General Manager Daniel Baron and his design partner Aaron Yong are delighted to see that Paradym really needs a new paradigm: wider planes.

“Paradym is a configuration concept for the next generation of single-aisle aircraft,” Baron told CNN.

“It takes a higher level of economy class comfort by using wide triple seats. What’s totally different is the idea of ​​a new single-aisle aircraft that’s considerably wider than today’s 737 or A320 families.” today.

“Each row of Paradym would have wide triple seats, with 20 inches between the armrests instead of the current 17-18. Each row would also have two armrests between the seats instead of one.”

The concept would allow airlines to modify these three seats to offer different levels of service depending on demand, including economy and premium economy. There is also an elongated option.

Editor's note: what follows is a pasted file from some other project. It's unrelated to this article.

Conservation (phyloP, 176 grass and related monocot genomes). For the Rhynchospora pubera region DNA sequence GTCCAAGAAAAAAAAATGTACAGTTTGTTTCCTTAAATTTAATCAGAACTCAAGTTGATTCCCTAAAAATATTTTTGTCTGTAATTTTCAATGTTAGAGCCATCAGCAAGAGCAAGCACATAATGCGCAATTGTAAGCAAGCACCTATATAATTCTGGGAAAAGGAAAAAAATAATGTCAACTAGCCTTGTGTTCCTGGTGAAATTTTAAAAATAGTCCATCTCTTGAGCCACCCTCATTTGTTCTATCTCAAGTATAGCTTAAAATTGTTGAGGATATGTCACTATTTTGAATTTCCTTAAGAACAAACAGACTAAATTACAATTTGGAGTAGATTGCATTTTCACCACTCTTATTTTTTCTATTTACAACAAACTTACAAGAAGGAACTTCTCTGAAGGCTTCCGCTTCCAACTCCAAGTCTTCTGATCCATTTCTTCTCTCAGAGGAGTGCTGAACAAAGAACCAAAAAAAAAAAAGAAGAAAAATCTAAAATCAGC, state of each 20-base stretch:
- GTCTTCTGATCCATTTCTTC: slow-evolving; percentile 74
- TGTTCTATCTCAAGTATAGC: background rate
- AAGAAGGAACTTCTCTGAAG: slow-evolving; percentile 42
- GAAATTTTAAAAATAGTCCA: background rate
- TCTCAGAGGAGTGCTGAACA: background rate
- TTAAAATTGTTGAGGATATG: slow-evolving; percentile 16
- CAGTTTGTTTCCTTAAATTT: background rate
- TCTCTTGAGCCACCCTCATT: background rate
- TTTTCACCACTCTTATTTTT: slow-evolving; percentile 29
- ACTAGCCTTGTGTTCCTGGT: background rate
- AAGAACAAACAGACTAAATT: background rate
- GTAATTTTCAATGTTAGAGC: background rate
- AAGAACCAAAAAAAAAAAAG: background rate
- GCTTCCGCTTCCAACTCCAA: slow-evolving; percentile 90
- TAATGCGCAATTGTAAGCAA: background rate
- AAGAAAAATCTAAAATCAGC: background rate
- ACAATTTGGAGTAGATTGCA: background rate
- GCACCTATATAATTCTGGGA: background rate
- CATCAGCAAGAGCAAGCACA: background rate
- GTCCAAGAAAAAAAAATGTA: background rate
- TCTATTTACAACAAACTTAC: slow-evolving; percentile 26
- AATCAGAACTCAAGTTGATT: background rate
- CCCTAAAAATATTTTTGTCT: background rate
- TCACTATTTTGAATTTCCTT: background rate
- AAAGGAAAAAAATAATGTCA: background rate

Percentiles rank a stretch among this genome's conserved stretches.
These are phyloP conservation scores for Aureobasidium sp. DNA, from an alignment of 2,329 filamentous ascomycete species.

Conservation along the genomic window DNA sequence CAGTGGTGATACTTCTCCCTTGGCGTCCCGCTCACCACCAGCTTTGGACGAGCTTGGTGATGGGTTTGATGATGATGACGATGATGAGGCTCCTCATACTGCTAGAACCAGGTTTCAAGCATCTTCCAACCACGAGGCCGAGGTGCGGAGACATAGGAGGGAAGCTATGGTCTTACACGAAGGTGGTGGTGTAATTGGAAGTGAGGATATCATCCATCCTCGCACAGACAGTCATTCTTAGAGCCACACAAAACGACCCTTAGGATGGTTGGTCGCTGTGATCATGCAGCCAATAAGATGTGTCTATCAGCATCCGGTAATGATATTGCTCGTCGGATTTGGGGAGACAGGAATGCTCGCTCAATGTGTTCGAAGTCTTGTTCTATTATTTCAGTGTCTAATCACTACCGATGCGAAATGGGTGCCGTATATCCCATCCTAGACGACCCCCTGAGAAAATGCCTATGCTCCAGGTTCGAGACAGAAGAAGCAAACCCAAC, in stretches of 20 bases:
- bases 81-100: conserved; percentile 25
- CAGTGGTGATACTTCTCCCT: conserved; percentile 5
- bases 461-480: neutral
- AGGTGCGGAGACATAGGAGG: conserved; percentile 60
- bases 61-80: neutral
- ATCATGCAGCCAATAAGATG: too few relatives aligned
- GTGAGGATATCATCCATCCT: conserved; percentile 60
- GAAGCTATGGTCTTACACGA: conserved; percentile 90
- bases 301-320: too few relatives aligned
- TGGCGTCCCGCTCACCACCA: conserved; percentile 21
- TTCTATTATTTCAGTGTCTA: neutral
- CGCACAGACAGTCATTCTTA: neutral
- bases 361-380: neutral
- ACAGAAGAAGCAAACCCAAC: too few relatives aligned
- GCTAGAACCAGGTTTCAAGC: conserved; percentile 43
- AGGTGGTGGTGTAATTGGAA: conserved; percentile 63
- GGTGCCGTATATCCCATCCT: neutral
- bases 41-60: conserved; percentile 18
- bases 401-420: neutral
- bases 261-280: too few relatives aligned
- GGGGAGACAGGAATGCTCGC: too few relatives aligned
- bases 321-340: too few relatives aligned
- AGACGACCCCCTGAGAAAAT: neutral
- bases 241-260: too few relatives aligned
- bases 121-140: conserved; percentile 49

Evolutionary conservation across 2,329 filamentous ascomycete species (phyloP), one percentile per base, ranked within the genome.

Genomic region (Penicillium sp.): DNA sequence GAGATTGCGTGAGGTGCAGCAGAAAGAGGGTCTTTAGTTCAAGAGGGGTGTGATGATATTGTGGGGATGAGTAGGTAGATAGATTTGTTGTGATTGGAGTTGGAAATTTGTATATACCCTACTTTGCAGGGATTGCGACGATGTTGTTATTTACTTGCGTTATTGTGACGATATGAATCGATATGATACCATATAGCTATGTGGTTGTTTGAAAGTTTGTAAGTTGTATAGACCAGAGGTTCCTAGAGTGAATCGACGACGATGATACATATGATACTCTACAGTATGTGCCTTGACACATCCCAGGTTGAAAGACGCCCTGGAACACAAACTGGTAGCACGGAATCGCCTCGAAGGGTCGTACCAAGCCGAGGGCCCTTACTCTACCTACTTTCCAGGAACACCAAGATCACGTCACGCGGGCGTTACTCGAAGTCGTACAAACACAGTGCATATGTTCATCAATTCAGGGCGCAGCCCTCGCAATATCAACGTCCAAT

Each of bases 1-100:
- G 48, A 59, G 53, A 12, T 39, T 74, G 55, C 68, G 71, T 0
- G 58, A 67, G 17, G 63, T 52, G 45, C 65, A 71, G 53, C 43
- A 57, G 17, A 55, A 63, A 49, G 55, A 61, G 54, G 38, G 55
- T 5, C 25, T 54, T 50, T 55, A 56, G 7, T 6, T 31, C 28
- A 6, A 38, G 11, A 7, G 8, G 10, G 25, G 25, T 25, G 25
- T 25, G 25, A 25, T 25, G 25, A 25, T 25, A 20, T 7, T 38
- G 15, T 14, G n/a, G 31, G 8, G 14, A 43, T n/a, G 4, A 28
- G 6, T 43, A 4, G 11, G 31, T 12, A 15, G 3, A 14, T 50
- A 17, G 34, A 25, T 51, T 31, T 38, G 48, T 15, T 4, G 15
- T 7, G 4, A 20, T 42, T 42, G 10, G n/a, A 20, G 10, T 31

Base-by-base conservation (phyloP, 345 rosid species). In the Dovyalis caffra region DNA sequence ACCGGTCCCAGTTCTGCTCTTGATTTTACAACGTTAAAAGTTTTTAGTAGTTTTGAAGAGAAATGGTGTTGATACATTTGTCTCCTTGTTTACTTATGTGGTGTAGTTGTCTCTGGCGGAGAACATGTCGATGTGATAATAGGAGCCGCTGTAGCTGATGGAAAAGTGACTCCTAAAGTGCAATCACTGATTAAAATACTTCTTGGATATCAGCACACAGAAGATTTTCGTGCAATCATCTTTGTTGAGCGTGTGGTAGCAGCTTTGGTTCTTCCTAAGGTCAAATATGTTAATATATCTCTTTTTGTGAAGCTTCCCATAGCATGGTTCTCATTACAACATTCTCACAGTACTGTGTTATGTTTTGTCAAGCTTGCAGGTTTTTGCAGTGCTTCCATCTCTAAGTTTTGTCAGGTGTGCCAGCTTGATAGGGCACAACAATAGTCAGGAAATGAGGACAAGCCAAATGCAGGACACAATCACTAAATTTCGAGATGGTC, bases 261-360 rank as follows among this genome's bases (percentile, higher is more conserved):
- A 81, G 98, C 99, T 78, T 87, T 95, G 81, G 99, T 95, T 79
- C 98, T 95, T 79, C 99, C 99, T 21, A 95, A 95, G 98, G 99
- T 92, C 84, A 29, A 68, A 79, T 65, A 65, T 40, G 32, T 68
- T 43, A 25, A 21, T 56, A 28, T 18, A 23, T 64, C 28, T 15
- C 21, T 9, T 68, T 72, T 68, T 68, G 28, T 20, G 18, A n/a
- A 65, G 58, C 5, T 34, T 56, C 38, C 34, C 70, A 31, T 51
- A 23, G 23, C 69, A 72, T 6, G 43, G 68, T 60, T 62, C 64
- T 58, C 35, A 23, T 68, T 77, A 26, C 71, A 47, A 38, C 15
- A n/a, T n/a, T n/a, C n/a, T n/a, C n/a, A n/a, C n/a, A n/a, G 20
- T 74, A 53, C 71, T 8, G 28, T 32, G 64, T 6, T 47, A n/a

The changing needs of travelers

LIFT is asking the question at a particularly pivotal time, especially for the narrow-body single-aisle aircraft that make up the bulk of the world’s short-medium-haul fleet, and a tiny but growing part of its long-haul services.

Boeing has extended the 1960s Boeing 737 airframe as far as it can go with the 737 MAX. Airbus is heading down this path with the A320neo, an evolution of the 1980s A320. Add to that the opportunities of hydrogen, and it seems likely that the two aircraft manufacturers will have to build an entirely new aircraft for their next narrow fuselage.

Now it’s time to talk about making this plane a bit wider.

“The simple fact is that in an age of rising airfares, working from home forever, and the coming metaverse revolution, airlines will need to reinvent themselves to stay relevant,” Baron says.

“Long-haul economy class space has shrunk as more space is allocated to premium classes for increasingly luxurious seats. And around the world, humans are getting taller in all Yesterday’s seat width standards may no longer be enough to keep frequent long-haul flights attractive, especially with ultra-long-haul flights now spanning 16-20 hours.”